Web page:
Puritanism In The Scarlet Letter, By Nathaniel Hawthorne

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Hawthorne depicts the social repression of the society in the 17th Century, which involved the use of psychic repression to ensure control over the subjects. The law prohibited things that were perfectly fictitious about people’s instincts and desire in order to persuade them into believing that they had intentions consistent with the restricted fiction. As a result, the law is able to achieve the intention to make the unconscious guilty. An example of psychic repression is the casual plot of Hester‘s disobedience and obedience between the transcendental law of erotic aspirations and the law of marriage with its own sanctification. Further, Hawthorne suggests that sin was one of the fundamental issues of Puritanism. It was a social aspect that…show more content…
In the novel, Hawthorne criticizes the “Puritan allegorization of experience” that considers all sins to be equal, and denies the sufficient evaluation of the specifics of moral behavior. In addition, the notion of knowledge is socialized through this method, as evidenced by the “A” in Scarlet, which is the principal illustration of Puritan signification, and seemingly allegorizes Hester‘s being. Hawthorne significantly incorporates the interpretations of the “A” in the novel, which unsettles the allegorical vehicle as well as meaning rather than degenerates into meaningless perspectivism. This undermines the Puritan autocracy‘s symbolic equation of “A” with adultery, therefore, humanizing and de-allegorizing Hester‘s being as well as moral complexity. Throughout the novel, the meaning of “A” continually become clear with the representation of several positive senses helping the reader to understand characters, especially Hester (Imene…show more content…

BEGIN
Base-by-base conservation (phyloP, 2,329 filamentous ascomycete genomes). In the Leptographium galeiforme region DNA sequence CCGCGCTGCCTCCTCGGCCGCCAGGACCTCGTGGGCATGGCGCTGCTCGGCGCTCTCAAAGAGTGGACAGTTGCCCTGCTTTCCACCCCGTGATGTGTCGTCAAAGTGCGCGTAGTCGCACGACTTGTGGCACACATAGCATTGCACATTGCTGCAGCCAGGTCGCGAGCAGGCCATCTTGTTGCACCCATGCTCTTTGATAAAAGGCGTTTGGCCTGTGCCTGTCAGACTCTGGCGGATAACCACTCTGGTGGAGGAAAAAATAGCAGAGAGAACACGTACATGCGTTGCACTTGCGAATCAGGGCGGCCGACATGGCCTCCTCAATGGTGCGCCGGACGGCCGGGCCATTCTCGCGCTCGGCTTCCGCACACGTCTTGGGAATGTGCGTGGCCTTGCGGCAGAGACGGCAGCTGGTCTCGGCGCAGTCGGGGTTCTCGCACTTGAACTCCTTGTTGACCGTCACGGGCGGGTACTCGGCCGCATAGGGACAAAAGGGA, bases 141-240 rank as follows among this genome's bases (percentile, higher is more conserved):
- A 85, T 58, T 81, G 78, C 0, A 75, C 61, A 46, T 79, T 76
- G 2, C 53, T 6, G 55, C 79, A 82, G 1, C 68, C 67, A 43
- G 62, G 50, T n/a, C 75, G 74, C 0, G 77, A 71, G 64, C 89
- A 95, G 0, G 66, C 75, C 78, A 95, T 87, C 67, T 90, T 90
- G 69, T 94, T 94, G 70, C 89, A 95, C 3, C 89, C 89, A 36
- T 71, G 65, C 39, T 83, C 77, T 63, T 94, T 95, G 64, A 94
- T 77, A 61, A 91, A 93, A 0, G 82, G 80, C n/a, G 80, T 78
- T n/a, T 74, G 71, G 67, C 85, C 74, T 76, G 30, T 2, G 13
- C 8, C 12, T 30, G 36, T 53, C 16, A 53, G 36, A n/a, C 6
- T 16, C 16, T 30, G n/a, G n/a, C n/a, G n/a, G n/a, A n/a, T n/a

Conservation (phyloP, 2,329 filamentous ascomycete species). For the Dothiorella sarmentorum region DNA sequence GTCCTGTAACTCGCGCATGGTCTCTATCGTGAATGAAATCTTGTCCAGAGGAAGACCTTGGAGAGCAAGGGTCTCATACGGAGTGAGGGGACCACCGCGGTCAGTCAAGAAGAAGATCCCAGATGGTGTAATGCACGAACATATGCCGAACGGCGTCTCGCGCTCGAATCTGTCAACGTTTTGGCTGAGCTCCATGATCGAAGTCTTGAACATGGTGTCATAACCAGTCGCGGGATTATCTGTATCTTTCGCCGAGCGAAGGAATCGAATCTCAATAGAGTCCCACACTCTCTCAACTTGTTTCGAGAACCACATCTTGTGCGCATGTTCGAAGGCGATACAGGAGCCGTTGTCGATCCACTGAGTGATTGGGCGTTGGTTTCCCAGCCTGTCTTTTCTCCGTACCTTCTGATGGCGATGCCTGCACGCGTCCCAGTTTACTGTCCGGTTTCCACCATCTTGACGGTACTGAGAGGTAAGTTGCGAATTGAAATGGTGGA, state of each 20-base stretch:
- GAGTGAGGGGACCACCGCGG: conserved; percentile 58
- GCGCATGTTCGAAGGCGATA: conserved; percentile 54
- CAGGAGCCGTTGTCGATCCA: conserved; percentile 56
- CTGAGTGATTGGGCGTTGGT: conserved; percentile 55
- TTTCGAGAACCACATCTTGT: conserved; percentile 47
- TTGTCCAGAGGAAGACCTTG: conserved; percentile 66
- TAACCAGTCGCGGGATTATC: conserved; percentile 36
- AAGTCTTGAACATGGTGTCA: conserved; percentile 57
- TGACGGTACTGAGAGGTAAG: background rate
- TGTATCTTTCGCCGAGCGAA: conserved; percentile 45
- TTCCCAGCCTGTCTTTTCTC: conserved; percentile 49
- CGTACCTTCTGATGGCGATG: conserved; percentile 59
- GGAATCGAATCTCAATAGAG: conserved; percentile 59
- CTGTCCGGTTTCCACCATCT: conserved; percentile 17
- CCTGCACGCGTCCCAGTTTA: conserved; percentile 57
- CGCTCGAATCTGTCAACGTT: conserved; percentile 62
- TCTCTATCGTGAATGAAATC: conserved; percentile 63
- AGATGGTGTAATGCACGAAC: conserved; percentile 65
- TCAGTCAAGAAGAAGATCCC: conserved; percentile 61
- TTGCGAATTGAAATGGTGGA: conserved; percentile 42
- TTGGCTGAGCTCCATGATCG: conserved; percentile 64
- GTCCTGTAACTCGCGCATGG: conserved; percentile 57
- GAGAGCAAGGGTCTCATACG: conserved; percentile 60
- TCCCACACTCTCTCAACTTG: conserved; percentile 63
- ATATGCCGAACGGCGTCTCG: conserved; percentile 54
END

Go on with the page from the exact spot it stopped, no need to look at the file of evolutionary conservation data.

It distinguishes the progressive development of the community that result from individual resistance and questioning of society authority. Hester’s speculation about the society seems to give a new meaning to the implications of the society-defined rules. In addition, Hawthorne criticizes the Puritan morality that characterized the society in which he lived. In the novel, Hawthorne identifies the limitations that religion and society set against self-reliance and actualization through moral and social codes that defined people’s expectations (Imene
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